I recently had the following Rheem ROCB furnance installed.


It's paired with a Rheem 5 ton condenser for cooling. However, I feel the air flow is set way too high. The house cools down very quickly (typical cooling cycle only lasts 7 minutes) and the strength of the air coming out of the vents is very strong.

I was reading the manual of the furnace and there are dip switches to control the rate of air flow. Here is the manual page that discusses it.

ecm motor airflow manual

Currently, the furnace is set to 5 tons. My question is, is it truly as simple as adjusting the dip switches (per the manual settings) to lower the airflow CFM? Would doing this introduce the risk of any other adverse effects to the rest of the system?

  • Have you had a Manual J load calculation run for your house? – ThreePhaseEel Aug 4 '20 at 0:56
  • The installer did one. – Cooper Aug 4 '20 at 1:31
  • Ah, what did they get for results? (I'm glad to hear they actually went to the time and effort to work that out, by the way, way too many installers just rule-of-thumb it, which tends to lead to oversize systems) – ThreePhaseEel Aug 4 '20 at 1:32

The problem with reducing the airflow two far is the air May get much colder and cause condensation on the ducting and possibly icing on the evaporator coil. The model you linked to showed 2-4 ton so if you have a 5 ton coil and condenser you may already be pushing the limit before icing. the thermal expansion valve may need to be adjusted to prevent icing. This can reduce the efficiency but at 7 minutes per cycle it sounds like your system is oversized or was sized for the hottest days not a bad thing but it affects the efficiency (short cycle time requires more starts).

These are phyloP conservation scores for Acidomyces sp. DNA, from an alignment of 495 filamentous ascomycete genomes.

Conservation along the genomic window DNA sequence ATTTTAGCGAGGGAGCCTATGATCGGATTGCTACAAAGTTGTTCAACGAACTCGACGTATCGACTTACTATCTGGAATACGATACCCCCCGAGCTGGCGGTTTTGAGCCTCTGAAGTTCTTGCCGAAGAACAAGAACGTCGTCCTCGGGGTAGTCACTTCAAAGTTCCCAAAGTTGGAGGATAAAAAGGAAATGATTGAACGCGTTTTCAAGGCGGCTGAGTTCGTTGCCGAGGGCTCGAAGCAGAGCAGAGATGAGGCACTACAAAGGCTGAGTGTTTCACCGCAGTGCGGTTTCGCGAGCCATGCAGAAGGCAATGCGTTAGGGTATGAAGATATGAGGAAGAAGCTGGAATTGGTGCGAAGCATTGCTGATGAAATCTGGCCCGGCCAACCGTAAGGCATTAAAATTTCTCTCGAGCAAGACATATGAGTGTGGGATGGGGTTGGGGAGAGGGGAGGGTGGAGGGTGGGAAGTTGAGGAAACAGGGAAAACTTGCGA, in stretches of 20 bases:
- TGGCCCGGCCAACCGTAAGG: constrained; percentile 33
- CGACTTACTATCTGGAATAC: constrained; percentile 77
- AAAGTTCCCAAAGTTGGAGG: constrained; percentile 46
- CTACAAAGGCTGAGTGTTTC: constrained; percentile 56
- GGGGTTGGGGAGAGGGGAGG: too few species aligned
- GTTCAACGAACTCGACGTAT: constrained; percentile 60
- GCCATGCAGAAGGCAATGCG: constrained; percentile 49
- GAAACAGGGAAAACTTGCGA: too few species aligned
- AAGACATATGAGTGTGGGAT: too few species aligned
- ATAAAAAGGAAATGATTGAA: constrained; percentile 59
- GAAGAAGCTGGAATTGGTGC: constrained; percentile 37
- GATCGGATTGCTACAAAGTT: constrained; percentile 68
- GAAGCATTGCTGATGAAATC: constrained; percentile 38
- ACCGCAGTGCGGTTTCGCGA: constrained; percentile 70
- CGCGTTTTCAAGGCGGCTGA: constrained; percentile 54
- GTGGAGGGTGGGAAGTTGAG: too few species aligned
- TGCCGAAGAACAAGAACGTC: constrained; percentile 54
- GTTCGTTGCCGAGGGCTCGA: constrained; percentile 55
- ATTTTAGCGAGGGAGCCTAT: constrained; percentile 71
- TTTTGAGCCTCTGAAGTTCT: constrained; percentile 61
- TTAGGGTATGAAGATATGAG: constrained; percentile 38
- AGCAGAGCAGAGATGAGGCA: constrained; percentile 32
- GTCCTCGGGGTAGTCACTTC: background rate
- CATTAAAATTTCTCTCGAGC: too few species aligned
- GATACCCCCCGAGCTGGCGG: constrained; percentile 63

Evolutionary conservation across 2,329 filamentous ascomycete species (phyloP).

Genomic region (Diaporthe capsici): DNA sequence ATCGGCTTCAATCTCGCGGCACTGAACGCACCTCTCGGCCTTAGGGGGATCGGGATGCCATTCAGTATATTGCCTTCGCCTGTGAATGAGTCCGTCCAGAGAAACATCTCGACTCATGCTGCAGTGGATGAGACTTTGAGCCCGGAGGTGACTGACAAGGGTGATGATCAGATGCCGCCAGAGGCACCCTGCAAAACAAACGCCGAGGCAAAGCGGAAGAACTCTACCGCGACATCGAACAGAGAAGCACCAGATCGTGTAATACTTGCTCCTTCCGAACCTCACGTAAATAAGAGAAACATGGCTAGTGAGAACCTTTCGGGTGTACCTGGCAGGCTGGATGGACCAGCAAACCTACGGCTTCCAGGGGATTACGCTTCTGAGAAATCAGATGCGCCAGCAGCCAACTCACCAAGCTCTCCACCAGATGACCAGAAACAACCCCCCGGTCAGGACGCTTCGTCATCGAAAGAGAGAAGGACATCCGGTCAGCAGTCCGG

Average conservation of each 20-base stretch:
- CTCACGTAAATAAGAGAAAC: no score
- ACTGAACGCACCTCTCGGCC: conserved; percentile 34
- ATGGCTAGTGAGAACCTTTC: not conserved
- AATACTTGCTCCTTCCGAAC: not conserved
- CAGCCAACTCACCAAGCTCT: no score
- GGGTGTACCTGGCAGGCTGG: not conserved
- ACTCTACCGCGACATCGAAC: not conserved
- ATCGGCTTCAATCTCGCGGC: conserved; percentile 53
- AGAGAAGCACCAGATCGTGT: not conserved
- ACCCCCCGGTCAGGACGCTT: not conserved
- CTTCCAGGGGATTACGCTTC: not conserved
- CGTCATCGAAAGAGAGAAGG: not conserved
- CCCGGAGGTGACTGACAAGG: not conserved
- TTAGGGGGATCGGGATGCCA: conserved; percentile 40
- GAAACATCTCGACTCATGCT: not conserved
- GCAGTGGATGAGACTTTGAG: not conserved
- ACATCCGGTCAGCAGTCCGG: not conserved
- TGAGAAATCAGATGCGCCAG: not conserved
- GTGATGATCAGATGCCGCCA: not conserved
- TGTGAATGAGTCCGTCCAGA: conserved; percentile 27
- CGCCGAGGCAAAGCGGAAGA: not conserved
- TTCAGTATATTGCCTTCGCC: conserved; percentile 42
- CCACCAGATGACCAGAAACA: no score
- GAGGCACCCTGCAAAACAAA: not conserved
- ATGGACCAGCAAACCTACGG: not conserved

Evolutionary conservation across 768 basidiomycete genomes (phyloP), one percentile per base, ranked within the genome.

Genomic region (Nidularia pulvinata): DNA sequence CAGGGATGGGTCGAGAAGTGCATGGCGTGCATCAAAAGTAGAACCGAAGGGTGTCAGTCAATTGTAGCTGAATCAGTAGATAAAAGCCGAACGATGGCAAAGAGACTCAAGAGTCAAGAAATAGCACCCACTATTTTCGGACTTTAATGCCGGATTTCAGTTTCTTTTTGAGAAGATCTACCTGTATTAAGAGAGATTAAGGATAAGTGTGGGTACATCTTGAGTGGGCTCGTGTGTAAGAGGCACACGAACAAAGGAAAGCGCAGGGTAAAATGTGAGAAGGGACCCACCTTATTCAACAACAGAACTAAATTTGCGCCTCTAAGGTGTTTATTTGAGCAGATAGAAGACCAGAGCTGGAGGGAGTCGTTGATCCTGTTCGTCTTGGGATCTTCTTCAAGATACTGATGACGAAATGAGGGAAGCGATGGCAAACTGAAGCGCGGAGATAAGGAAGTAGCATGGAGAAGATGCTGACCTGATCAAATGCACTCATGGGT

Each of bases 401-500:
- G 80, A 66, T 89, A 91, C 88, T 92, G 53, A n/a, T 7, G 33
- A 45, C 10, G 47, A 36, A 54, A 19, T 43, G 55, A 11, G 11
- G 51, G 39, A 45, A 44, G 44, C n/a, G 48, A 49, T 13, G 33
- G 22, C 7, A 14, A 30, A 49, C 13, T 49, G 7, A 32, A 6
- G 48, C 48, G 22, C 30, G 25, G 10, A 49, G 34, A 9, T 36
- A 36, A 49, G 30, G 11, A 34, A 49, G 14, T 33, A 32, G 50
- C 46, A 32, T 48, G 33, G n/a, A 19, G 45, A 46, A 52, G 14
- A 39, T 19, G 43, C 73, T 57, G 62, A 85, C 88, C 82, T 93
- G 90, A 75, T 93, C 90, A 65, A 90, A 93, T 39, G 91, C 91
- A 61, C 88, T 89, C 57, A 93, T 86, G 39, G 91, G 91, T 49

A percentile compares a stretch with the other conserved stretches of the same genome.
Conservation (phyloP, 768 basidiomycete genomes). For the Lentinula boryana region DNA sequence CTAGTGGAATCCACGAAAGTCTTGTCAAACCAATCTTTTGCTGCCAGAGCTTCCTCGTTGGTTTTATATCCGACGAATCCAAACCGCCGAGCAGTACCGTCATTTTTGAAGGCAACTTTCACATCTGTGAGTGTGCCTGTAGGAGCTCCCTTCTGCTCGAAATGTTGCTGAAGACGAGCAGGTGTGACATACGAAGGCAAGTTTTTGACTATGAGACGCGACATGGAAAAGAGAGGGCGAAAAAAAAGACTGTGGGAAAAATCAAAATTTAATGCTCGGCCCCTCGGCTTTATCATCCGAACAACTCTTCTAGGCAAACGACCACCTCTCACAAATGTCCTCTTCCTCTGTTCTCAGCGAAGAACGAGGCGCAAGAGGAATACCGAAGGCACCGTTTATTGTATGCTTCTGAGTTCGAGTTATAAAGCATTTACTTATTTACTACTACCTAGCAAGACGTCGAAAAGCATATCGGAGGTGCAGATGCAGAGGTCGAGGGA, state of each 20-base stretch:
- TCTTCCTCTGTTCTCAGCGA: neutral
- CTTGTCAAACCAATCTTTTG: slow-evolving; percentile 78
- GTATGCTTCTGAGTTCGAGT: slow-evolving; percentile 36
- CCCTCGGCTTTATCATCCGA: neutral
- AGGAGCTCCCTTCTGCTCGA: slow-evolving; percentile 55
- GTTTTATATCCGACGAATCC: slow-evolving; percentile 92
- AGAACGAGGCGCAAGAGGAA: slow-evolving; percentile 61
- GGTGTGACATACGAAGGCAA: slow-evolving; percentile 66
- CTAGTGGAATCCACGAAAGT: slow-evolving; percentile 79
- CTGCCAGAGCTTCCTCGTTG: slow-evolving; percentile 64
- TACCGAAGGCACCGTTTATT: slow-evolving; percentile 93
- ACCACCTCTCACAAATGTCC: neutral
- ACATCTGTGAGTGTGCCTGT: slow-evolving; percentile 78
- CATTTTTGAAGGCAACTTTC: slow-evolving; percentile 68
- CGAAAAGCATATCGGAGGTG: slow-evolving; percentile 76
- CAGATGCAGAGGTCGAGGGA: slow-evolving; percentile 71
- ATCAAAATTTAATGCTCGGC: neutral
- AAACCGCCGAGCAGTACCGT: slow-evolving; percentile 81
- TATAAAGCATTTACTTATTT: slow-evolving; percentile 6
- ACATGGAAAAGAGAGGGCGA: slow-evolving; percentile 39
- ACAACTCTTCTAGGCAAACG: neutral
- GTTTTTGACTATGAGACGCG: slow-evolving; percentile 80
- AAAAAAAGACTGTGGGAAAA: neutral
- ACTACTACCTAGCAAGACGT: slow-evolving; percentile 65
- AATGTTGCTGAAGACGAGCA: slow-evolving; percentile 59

I would measure the air temp at the intake vent and the temp at the discharge vent, make your change and take the same measurements including the cycle time. A general rule of thumb is a 20 degree temp change is your target. There are other things that affects the temp change humidity but 20 degree is quite normal. If you notice a longer cycle without icing and if the air is not uncomfortably cold your lower air flow may be fine it can be a delicate balance between just right and freezing the evaporator, if you notice a lower airflow and a few minutes later again the airflow is still going down or the temp change is reduced the evaporator is probably freezing and the TXV will need to be adjusted to accommodate the lower flow without freezing up.

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